Prime Minister Justin Trudeau speaks during his daily news conference on the COVID-19 pandemic outside his residence at Rideau Cottage in Ottawa, on Monday, May 4, 2020. THE CANADIAN PRESS/Justin Tang

Prime Minister Justin Trudeau speaks during his daily news conference on the COVID-19 pandemic outside his residence at Rideau Cottage in Ottawa, on Monday, May 4, 2020. THE CANADIAN PRESS/Justin Tang

Trudeau takes part in COVID-19 virtual pledging conference led by EU

Justin Trudeau highlighted that Canada has already promised $850 million towards the international effort

Canada joined countries around the world Monday in an international pledging conference sponsored by the European Union to raise more than $11 billion for long-term COVID-19 vaccine research.

The goal is to make sure a viable vaccine becomes available and affordable for all countries, European Commission President Ursula von der Leyen said.

In his address, Prime Minister Justin Trudeau highlighted that Canada has already promised $850 million towards the international effort to fight the spread of the pandemic.

When asked why Canada didn’t offer new money today, he said the event was “only the beginning” in the effort to find, manufacture and distribute a vaccine for the novel coronavirus.

“We know that the safety of our own citizens depends on how we keep people around the world safe,” Trudeau said at the conference that took place online Monday.

“We need to take care of ourselves by taking care of the rest of the world.”

READ MORE: 7.3M Canadians have received CERB, as wage subsidy pays salaries for another 1.7M: feds

Trudeau also spoke with Bill and Melinda Gates last week about the need to support the event and to promote co-operation in developing and distributing a vaccine — and not just to those in wealthy countries.

The Gates Foundation is one of the leading international players in the search for a vaccine.

Last week, one of its senior executives said events such as the pledging conference are only the start of raising money for an effort that could cost upwards of $20 billion.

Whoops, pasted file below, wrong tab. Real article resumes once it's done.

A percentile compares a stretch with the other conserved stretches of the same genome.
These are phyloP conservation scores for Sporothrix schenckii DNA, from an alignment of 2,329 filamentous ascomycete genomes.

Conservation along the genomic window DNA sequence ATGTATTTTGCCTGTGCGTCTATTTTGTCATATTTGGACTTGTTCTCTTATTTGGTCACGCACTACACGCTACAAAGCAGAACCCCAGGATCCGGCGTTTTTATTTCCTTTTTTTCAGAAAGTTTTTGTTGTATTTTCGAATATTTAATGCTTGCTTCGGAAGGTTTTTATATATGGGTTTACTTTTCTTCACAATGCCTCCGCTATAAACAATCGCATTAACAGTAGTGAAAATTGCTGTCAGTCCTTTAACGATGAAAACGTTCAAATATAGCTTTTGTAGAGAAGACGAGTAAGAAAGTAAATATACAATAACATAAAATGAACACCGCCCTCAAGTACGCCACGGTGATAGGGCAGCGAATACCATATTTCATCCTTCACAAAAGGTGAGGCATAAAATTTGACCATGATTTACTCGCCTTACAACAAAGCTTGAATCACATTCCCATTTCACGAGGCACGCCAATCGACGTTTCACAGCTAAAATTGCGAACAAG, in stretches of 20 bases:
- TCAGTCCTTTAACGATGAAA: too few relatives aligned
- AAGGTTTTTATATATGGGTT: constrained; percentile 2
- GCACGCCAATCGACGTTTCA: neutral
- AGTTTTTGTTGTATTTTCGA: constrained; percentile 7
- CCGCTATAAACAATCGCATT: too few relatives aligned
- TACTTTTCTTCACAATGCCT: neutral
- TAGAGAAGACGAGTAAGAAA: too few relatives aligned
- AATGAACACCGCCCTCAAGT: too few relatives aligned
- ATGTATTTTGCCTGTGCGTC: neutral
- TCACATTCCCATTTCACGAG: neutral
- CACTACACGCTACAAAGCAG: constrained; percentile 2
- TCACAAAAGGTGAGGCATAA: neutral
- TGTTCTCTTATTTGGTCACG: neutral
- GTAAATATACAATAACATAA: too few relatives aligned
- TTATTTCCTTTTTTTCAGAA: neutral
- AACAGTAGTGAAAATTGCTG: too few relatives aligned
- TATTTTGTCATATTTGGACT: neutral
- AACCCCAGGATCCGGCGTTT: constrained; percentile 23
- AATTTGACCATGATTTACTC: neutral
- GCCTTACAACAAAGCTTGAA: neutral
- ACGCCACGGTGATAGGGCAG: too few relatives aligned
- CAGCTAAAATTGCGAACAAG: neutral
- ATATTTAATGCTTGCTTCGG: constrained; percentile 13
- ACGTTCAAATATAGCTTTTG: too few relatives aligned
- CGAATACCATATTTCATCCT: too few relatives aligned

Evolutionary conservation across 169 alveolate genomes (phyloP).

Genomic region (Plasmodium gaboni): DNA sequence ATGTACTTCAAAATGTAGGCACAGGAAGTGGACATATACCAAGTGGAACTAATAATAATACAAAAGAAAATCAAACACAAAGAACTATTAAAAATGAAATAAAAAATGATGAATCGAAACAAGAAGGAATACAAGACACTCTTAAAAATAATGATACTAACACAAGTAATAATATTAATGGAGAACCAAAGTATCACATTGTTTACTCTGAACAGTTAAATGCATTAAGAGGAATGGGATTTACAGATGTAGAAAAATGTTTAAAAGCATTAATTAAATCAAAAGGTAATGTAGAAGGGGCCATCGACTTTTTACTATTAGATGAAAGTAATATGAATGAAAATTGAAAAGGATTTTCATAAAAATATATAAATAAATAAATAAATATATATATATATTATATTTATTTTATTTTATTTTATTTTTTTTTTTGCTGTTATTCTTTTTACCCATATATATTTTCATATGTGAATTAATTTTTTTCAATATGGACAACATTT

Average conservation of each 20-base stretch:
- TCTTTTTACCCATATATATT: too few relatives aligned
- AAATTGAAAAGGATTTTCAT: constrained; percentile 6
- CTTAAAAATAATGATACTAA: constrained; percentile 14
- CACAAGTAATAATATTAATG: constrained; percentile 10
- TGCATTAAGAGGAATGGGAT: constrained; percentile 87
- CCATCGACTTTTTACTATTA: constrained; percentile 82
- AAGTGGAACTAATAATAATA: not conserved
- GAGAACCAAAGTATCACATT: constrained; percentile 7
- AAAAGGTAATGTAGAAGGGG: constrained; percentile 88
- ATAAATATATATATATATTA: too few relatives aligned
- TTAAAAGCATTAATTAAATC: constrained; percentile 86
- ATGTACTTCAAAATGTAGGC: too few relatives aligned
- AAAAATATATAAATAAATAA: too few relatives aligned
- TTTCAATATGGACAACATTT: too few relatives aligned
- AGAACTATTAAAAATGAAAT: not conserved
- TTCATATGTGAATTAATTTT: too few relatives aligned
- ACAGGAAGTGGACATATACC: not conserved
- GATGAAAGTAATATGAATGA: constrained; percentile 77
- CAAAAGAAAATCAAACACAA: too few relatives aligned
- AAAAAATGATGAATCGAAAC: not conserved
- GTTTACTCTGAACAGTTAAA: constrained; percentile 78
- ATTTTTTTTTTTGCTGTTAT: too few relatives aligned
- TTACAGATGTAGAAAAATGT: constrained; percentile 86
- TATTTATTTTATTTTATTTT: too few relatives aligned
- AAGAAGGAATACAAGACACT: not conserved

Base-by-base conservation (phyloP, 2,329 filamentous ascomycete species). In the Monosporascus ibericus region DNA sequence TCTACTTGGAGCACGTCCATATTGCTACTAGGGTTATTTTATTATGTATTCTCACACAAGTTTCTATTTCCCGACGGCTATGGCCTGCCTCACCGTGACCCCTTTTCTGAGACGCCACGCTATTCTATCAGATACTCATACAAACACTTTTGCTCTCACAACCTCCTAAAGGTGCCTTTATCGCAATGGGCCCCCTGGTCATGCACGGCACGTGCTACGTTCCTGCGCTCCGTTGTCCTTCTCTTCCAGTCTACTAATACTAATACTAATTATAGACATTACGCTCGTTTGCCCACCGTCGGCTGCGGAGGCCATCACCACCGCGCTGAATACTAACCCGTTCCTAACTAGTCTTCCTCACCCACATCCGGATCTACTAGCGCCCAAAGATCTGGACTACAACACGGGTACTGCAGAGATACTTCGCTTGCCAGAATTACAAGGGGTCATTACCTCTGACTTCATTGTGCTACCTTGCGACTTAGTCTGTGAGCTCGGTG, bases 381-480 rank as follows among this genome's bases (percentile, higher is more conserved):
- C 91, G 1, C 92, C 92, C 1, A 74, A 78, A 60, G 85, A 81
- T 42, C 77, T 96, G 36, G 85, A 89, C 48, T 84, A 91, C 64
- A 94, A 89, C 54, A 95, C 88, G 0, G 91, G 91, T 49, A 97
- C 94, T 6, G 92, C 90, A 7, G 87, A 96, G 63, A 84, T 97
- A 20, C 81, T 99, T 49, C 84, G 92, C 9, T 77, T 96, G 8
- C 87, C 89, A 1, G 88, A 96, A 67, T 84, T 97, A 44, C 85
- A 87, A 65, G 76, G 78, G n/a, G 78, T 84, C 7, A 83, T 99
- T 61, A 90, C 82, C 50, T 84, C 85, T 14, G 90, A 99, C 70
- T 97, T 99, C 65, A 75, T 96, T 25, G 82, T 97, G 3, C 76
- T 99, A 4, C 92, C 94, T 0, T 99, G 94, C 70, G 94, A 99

Like Canada, other countries are trying to develop a vaccine formula or treatment that will allow the world to stop the pandemic and return to a state of normalcy.

But discovering a viable vaccine won’t be enough to prevent future outbreaks, said the head of the World Health Organization.

“The true measure of success will not only be how fast we can develop safe and effective tools – it will be how equally we can distribute them,” said Tedros Adhanom Ghebreyesus, director-general of the WHO.

“The potential for continued waves of infection of COVID-19 across the globe demands that every single person on the planet be protected from this disease.”

Countries are already working together to pool research and data to help in the development of a vaccine, and work has already begun to plot out a way to manufacture a viable formula on a worldwide scale, according to Canada’s health minister.

“It is almost like a race, but a race where you want everyone to be able to cross the finish line at once,” Health Minister Patty Hajdu said at a briefing Monday.

She said that while every country wants to find a way to vaccine their own citizens against the virus, everyone in the world will be at risk until a vaccine is made available worldwide.

Laura Osman, The Canadian Press


Like us on Facebook and follow us on Twitter.

CoronavirusEuropean UnionJustin Trudeau

Get local stories you won't find anywhere else right to your inbox.
Sign up here

Just Posted

A sign indicating a COVID-19 testing site is displayed inside a parking garage in West Nyack, N.Y., Monday, Nov. 30, 2020. The site was only open to students and staff of Rockland County schools in an effort to test enough people to keep the schools open for in-person learning. (AP Photo/Seth Wenig)